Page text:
ALAMEDA — Not much went right for the Raiders in the first season of coach Jon Gruden’s return to Oakland with stars getting traded, losses mounting, and questions raised about whether Gruden still had it after nine seasons in the broadcast booth.
“You have to lay a foundation,” Carr said. “I feel like we’ve laid one and then jackhammered it out about 14 times since I’ve been here. This one I hope stays, that’s for sure. … This foundation is pretty good.”
The Raiders are building an especially solid foundation on offense. Carr has taken such a big step forward in his second year in the system that Gruden now calls him a coach on the field. The offensive line has survived several injuries to become one of the better units in the league, and rookie running back Josh Jacobs is emerging as a star.
Even a lack of proven talent at receiver after the release of star wideout Antonio Brown two days before the opener hasn’t hampered the Raiders much.
Over the past six weeks, the Raiders lead the NFL in yards per play (6.56) and rank fifth in points per drive (2.44), a sign of impressive efficiency that will need to continue if Oakland is going to have a shot at making the playoffs in the final season here before a planned move to Las Vegas in 2020.
“We’re only halfway home,” Gruden said. “We’re making progress. We’re excited about that.”
Running game. The Raiders’ offense is built around Jacobs and a massive offensive line. Jacobs has already rushed for 740 yards and six TDs, breaking Marcus Allen’s franchise record for yards rushing by a rookie set in the strike-shortened 1982 season. That effective running game has allowed Carr to use play action more effectively, leading to more big plays downfield.
What Needs Help
Pass defense. The lack of a consistent pass rush combined with spotty coverage in the secondary has once again plagued the Raiders on defense. Oakland has allowed a league-worst 43 pass plays of at least 20 yards this season, and opposing quarterbacks have a 114.8 passer rating against the Raiders. There have been only seven times a quarterback has posted a passer rating that high for an entire season.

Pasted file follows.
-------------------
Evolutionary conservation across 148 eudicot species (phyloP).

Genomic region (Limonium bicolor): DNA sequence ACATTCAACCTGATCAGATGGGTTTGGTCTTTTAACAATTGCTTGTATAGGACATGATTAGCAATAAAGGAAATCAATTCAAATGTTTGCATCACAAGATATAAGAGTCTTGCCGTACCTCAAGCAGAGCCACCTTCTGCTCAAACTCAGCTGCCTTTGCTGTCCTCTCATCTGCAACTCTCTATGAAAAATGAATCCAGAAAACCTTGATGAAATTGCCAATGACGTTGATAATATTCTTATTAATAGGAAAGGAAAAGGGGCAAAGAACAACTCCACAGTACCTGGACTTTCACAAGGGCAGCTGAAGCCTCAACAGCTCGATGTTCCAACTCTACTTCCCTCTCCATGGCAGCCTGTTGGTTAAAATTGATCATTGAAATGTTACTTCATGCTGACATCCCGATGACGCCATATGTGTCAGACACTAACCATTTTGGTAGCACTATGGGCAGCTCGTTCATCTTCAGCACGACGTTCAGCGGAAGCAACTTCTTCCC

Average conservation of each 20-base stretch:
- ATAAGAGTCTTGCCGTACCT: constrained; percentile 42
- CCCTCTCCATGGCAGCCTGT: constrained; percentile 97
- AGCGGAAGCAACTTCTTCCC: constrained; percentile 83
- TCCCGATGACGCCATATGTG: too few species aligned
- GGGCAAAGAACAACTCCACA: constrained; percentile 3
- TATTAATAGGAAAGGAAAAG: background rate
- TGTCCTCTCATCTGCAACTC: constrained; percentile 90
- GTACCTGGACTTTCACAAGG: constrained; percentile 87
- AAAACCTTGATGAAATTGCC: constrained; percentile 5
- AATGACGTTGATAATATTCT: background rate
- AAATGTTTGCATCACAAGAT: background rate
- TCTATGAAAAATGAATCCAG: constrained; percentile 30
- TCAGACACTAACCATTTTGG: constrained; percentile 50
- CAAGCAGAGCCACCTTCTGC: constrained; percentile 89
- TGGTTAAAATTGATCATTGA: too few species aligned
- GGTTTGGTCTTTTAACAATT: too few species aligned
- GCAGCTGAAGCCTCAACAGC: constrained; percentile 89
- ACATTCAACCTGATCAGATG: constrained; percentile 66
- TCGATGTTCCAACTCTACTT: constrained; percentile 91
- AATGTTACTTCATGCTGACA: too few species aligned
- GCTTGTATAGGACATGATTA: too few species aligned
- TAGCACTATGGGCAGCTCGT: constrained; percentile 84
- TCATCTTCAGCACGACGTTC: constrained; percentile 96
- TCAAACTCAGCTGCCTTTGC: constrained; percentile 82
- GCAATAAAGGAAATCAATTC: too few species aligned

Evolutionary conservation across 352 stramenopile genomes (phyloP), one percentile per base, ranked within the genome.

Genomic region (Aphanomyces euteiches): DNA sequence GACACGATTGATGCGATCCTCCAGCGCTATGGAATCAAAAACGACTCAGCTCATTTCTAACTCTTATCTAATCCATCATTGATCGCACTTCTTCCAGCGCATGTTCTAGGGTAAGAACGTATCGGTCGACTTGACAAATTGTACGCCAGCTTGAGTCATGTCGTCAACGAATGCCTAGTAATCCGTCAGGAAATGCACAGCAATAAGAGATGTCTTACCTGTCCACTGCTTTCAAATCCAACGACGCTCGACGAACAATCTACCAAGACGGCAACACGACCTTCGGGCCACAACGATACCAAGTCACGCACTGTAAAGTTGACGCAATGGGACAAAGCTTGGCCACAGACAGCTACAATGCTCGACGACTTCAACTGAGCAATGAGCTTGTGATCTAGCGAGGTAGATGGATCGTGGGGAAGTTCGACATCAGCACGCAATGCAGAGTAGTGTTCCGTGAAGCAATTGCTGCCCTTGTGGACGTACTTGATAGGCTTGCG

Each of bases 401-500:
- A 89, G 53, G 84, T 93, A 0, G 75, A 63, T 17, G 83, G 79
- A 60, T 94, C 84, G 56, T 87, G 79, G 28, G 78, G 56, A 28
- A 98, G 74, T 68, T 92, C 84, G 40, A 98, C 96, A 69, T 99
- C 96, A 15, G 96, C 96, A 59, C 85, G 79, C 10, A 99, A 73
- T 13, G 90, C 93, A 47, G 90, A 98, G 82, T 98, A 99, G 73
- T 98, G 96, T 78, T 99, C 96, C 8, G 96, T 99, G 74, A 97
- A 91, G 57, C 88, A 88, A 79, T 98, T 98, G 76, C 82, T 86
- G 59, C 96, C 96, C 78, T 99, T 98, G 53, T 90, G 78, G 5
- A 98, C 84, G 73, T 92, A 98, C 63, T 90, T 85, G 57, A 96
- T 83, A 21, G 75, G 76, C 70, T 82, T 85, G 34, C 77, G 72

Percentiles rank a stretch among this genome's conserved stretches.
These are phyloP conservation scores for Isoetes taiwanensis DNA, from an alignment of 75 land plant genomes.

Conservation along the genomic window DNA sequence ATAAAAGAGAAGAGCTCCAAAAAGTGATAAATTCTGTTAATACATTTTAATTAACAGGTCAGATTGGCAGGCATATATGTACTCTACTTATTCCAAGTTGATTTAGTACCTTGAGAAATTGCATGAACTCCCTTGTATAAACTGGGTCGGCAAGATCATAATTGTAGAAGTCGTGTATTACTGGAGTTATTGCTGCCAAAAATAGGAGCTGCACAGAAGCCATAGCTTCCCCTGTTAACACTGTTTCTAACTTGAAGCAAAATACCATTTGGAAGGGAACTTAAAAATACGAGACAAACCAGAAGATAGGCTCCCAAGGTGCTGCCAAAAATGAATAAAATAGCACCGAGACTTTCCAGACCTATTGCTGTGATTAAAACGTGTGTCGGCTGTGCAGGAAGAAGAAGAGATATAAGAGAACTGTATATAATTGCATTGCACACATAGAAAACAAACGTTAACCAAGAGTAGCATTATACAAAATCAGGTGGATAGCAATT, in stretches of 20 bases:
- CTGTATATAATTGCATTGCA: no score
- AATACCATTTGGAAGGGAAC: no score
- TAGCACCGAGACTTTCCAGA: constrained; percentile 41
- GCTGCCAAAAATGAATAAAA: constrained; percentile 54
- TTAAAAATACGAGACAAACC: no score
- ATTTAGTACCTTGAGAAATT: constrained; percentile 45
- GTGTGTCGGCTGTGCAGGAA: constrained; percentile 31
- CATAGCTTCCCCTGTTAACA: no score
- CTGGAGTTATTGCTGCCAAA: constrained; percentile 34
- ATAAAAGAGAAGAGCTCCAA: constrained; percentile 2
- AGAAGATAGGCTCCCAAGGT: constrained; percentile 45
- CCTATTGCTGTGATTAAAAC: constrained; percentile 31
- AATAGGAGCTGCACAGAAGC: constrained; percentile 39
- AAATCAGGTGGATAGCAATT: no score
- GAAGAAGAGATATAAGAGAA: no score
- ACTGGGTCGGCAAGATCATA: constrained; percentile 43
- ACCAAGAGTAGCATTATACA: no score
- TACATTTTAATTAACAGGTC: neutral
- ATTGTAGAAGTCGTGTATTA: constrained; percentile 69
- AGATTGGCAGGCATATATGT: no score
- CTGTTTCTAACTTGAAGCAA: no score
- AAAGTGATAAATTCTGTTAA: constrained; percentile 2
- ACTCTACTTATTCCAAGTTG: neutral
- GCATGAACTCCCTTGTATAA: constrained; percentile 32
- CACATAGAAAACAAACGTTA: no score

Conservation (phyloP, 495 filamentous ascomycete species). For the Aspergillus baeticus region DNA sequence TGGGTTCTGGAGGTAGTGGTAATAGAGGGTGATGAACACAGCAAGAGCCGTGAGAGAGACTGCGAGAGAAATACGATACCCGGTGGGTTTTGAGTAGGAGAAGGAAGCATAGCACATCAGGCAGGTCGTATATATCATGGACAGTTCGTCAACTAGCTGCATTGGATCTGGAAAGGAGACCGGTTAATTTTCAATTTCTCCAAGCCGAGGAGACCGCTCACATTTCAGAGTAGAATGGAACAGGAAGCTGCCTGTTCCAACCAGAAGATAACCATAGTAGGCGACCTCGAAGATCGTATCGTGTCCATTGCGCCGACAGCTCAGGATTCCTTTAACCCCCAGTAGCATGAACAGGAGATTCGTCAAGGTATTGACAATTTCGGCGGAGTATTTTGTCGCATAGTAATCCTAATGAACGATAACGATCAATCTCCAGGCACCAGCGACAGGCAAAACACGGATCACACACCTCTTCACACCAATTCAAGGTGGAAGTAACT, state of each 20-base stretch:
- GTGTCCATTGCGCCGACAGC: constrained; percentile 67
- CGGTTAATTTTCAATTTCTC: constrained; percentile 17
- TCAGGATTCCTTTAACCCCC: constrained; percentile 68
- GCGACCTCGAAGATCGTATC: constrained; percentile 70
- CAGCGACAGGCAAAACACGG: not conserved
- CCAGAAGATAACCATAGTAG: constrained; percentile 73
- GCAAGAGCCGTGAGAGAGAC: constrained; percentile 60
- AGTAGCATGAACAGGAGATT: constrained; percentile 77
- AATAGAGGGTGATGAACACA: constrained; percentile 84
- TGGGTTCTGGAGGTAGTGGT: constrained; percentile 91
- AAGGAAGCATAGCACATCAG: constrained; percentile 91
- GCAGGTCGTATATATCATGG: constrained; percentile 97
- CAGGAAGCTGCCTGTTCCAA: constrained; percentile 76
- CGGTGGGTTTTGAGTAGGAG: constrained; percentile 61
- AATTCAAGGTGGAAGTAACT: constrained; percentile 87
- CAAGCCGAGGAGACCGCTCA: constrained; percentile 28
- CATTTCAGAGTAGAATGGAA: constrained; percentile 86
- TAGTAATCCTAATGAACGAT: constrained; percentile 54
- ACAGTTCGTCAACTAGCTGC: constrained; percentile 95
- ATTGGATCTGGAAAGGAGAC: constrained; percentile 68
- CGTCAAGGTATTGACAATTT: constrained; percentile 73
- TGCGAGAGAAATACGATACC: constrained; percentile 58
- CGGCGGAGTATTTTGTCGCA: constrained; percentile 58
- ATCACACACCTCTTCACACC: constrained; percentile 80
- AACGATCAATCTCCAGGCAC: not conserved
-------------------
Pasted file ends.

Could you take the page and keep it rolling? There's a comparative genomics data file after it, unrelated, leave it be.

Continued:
Carr. After two rough seasons led to questions about whether Carr was still the quarterback of the future for the Raiders, he’s starting to flash some of that 2016 magic that made him one of the more promising young QBs in the league. He has been one of the league’s most efficient passers over his past five games, completing 69.7% of his throws for an average of 8.5 yards per attempt, nine TDs, one interception and a 112.4 rating.
Defensive lineman Clelin Ferrell. The No. 4 overall pick has made little impact on the defense the first half of the season. He had one sack in the opener and hasn’t recorded any since then. He has struggled to generate any consistent pressure on the quarterback when rushing either from the inside or outside.
Starting right tackle Trent Brown left the game in the first quarter with a knee injury, and Gruden had no update on his availability for this week. Center Rodney Hudson missed his first game since 2015 with a sprained ankle and his status for Thursday is also in doubt. Gruden said he feared defensive end Arden Key broke his foot, while linebacker Nicholas Morrow (groin) and cornerback Daryl Worley (ankle) are also dealing with injuries. The Raiders did activate rookie cornerback Isaiah Johnson from injured reserve after a facial injury in preseason and released linebacker Brandon Marshall.
11. The Raiders have gotten 11 TDs so far from the rookie class — led by Jacobs with six, followed by Foster Moreau with three and Hunter Renfrow with two. The last time a team had more than that after eight games was in 1983 when the Rams had 16. In Gruden’s first five seasons in Oakland, he got two TDs from rookies in 80 games: a pick-six by Charles Woodson in 1998 and a TD catch by Marcell Ateman last year.
The Raiders start the second half of the season with a Thursday night game at home against the Chargers.